Artist Statement

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I am a sculptor and Social Practice artist and environmental activist. My artwork focuses on an ‘ecological self’ and stems from a meditation on how natural processes such as cell propagation, bees building honeycomb, changes in weather, seasons, time, birth, death and decay, become the symbolic language of life. My work looks at how we create meaning from nature as a way to bring us back into relationship with nature.

I use traditional clay modeling techniques joined with natural materials and emerging technologies to create life-size figures that combine the human body with symbols and patterns from nature, seeking an ‘ecological-self’. I sculpt life-size figures in water-based clay and then cast them into an architectural concrete or bronze or 3D print them. Ground pigments mixed with beeswax or shellac, and natural materials such as wasp paper, bark, roots, and seeds are often used to finish the work. My forms fluctuate between likeness and abstraction to emphasize the tension between the personal and the universal – our desire to hold onto our uniqueness with our need to understand ourselves as a vast, interconnected body.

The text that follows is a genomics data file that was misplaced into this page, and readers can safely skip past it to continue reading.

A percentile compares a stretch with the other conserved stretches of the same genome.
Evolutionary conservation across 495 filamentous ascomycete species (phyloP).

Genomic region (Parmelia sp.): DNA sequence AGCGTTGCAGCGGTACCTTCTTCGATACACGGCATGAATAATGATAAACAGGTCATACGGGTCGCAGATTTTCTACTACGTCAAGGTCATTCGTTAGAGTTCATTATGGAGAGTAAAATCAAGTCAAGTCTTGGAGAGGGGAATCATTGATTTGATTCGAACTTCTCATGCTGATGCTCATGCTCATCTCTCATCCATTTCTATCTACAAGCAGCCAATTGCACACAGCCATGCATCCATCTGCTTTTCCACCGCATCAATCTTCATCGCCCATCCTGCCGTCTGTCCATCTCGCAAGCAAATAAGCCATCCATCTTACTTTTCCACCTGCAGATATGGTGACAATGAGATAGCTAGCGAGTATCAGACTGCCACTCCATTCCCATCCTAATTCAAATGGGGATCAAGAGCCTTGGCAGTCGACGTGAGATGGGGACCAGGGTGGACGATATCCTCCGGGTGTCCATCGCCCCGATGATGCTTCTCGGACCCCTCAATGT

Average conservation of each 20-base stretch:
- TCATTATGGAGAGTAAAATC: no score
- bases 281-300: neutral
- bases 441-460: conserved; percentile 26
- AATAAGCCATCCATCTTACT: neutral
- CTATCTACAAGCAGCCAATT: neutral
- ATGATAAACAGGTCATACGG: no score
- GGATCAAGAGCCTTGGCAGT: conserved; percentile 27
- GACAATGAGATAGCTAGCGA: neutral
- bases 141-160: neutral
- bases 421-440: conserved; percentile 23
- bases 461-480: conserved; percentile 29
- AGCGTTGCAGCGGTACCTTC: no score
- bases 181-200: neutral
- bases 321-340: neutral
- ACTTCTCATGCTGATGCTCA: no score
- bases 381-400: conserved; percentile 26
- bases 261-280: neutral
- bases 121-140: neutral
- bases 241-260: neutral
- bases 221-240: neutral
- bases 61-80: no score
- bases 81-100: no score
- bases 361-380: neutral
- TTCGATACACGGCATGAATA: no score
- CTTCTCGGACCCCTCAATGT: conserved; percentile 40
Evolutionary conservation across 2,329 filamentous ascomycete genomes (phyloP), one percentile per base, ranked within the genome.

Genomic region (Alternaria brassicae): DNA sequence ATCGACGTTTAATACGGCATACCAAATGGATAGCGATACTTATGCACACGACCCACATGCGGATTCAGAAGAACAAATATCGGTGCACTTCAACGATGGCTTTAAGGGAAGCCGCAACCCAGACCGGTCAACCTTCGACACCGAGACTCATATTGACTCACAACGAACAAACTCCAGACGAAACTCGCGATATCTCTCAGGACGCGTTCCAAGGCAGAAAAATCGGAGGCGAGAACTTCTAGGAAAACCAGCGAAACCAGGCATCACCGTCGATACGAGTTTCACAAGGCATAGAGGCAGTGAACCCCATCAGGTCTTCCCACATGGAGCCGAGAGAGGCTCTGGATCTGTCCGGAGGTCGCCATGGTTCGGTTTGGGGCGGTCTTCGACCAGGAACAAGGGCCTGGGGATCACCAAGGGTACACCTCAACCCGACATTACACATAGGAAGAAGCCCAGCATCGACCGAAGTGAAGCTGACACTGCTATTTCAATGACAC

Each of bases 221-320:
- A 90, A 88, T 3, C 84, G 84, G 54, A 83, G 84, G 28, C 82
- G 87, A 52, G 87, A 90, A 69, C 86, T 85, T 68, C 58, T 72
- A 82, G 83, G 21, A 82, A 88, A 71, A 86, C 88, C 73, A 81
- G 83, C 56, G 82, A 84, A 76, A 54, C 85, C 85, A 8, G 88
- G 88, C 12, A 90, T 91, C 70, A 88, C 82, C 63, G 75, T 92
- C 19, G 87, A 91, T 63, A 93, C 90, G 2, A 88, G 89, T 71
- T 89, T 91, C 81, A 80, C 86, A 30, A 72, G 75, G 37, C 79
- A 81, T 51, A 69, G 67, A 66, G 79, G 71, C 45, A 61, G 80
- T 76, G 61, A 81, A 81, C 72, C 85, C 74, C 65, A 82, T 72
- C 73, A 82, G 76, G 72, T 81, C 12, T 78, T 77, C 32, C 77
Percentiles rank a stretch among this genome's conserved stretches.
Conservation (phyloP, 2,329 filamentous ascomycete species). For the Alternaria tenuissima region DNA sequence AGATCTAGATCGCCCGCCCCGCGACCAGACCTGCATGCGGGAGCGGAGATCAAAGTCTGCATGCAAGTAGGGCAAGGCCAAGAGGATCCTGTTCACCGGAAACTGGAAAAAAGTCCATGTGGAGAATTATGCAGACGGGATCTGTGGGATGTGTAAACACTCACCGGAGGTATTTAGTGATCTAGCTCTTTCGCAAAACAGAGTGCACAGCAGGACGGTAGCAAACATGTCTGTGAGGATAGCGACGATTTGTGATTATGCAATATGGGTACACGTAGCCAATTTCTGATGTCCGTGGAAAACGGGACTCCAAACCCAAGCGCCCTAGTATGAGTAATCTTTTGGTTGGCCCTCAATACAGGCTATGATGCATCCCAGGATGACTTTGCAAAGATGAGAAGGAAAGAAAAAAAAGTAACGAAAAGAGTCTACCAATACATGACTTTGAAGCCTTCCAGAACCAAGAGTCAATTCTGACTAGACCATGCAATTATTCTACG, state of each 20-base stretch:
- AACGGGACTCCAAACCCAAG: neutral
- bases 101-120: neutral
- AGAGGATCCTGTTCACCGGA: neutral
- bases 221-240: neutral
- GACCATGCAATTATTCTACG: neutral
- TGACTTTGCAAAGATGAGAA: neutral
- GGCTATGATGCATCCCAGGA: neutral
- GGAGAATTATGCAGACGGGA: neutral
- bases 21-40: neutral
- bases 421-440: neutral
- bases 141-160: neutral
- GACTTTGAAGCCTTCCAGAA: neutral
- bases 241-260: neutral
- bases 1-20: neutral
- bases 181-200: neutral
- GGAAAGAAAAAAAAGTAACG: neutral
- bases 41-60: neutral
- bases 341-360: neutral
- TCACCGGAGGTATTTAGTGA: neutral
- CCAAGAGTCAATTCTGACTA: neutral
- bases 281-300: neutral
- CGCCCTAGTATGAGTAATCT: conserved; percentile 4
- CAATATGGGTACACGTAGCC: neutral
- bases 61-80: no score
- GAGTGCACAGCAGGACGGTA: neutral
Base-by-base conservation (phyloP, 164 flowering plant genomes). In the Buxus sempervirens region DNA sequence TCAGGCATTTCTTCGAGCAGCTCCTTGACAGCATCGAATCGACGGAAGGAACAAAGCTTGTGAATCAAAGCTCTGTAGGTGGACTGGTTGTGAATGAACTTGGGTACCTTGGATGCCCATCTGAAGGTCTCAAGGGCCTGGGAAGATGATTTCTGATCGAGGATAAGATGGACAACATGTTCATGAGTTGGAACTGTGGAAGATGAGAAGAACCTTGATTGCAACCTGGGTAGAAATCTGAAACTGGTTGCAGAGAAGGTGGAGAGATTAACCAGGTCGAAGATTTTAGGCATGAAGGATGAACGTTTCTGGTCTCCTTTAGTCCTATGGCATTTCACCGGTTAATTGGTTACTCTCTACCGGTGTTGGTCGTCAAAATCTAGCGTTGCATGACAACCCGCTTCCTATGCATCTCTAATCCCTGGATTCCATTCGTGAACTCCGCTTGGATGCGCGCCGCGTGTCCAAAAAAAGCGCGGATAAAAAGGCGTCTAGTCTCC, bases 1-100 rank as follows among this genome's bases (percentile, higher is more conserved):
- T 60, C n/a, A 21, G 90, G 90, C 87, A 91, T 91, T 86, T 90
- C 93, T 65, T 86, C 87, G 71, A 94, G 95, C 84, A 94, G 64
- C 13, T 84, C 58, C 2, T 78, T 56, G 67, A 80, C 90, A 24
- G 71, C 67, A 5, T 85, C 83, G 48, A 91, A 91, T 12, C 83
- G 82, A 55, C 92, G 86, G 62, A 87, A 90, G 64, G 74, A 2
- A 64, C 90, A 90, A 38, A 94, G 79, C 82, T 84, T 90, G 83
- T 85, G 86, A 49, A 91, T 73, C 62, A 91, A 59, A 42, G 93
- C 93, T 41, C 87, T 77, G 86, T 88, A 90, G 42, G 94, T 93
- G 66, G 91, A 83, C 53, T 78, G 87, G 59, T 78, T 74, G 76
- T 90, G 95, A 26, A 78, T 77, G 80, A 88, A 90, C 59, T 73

Kimberly Callas The Beekeepers Wife

To bring the ecological-self work to others, I have created a Social Practice project: Discovering the Ecological Self. Discovering the Ecological Self is a multi-institutional art project designed to foster environmental stewardship and create environmental leaders and Social Practice artists. The project uses workshops and activities to research and create art from personally and culturally significant nature-based symbols, patterns, and images. I work collaboratively with individuals and organizations from a variety of fields, particularly poetry, biology and ecology and give workshops internationally.

To join in the project and seek out your own ecological self, start with this introductory survey: The survey results help us identify threads and patterns in our relationships to nature and inspires new imagery for the project. Contact information is optional.

This project is funded in part by The Pollination Project and was featured in the Huffington Post.

Kimberly Callas is a Monmouth University Assistant Professor of Art and Design.